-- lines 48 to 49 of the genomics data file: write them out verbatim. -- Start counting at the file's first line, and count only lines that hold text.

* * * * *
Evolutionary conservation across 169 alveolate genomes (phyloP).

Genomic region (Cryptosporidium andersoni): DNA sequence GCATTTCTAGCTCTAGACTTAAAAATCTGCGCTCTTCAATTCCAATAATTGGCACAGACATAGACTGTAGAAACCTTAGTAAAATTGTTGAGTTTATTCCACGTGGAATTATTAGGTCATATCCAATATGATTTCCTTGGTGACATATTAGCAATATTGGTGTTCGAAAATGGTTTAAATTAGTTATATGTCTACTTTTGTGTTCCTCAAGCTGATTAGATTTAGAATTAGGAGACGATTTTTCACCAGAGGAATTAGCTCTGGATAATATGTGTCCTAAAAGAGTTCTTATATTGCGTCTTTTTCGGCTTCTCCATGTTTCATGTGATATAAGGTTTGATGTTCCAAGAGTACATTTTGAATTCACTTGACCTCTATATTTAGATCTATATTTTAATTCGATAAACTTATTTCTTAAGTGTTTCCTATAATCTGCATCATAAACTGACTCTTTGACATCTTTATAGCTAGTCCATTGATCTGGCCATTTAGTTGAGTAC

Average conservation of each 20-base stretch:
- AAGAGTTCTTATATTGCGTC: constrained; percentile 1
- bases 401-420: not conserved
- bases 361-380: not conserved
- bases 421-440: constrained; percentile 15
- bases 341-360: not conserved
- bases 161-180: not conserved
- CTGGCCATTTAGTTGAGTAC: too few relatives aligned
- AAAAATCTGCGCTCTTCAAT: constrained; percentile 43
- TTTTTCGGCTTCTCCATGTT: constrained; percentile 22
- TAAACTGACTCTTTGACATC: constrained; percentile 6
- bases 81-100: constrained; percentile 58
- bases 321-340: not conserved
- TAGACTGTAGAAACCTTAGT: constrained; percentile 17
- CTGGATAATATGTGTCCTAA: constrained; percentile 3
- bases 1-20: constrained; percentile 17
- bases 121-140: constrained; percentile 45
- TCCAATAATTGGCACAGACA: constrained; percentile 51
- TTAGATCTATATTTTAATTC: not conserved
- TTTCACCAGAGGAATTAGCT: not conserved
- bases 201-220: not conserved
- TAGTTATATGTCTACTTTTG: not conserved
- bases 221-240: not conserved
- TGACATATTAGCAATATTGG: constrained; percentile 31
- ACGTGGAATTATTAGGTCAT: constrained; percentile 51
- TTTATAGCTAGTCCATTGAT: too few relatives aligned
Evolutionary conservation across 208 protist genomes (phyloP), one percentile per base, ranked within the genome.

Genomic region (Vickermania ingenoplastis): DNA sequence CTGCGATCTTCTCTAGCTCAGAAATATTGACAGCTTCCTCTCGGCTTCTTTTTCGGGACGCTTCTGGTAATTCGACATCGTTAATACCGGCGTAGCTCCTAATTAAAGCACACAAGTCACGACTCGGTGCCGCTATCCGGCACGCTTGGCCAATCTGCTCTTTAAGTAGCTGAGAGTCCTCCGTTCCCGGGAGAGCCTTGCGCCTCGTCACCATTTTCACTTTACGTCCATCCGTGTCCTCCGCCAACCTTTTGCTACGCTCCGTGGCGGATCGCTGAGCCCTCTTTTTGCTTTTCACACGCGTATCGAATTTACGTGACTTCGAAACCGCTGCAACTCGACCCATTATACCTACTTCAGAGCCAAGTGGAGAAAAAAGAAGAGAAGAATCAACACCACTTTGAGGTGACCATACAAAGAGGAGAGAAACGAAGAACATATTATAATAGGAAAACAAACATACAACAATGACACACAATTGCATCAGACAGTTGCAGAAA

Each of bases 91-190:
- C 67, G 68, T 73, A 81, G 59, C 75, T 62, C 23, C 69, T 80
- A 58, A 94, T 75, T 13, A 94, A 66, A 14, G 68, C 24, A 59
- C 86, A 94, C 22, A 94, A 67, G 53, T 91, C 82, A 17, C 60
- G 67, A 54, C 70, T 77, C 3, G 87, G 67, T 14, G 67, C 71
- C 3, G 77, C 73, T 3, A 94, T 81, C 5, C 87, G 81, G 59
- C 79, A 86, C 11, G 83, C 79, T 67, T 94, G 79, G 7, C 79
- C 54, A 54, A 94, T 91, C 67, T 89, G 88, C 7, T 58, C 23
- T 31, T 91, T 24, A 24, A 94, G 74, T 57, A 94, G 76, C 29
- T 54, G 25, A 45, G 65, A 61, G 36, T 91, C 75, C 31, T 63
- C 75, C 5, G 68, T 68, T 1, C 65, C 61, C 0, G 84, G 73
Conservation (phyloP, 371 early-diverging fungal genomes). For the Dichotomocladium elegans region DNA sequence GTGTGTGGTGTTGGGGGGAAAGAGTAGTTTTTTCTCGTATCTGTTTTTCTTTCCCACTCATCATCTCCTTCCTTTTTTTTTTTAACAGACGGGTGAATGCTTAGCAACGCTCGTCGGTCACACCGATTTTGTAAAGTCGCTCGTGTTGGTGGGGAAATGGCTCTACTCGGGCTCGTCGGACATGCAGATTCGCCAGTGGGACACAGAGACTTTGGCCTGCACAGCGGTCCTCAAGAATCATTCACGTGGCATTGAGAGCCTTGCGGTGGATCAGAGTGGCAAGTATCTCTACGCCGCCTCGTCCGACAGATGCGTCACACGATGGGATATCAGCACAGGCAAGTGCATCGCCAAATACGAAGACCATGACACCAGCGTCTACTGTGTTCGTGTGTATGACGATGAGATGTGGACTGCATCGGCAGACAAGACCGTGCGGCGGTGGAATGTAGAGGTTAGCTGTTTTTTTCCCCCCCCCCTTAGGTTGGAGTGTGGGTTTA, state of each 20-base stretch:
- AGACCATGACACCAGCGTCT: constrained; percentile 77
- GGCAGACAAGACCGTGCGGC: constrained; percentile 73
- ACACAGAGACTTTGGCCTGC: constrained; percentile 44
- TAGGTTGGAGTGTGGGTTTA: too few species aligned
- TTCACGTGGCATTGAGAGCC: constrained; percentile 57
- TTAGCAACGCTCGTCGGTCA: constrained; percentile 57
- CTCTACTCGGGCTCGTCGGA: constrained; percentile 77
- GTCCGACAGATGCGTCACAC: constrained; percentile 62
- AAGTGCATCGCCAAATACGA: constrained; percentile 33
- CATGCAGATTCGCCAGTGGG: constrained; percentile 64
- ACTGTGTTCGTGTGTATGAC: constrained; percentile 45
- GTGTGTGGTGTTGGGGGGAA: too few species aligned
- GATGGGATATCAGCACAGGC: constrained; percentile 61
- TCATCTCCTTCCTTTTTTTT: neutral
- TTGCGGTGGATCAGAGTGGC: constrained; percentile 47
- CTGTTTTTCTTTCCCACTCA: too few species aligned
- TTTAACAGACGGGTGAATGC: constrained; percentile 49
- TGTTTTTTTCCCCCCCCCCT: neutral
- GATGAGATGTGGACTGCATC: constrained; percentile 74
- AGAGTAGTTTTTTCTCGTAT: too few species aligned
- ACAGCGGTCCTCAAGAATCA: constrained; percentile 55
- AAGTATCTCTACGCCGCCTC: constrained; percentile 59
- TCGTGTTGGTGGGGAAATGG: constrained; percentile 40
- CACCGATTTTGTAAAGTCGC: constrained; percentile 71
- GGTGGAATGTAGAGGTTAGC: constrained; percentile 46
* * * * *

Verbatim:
- TTAGCAACGCTCGTCGGTCA: constrained; percentile 57
- CTCTACTCGGGCTCGTCGGA: constrained; percentile 77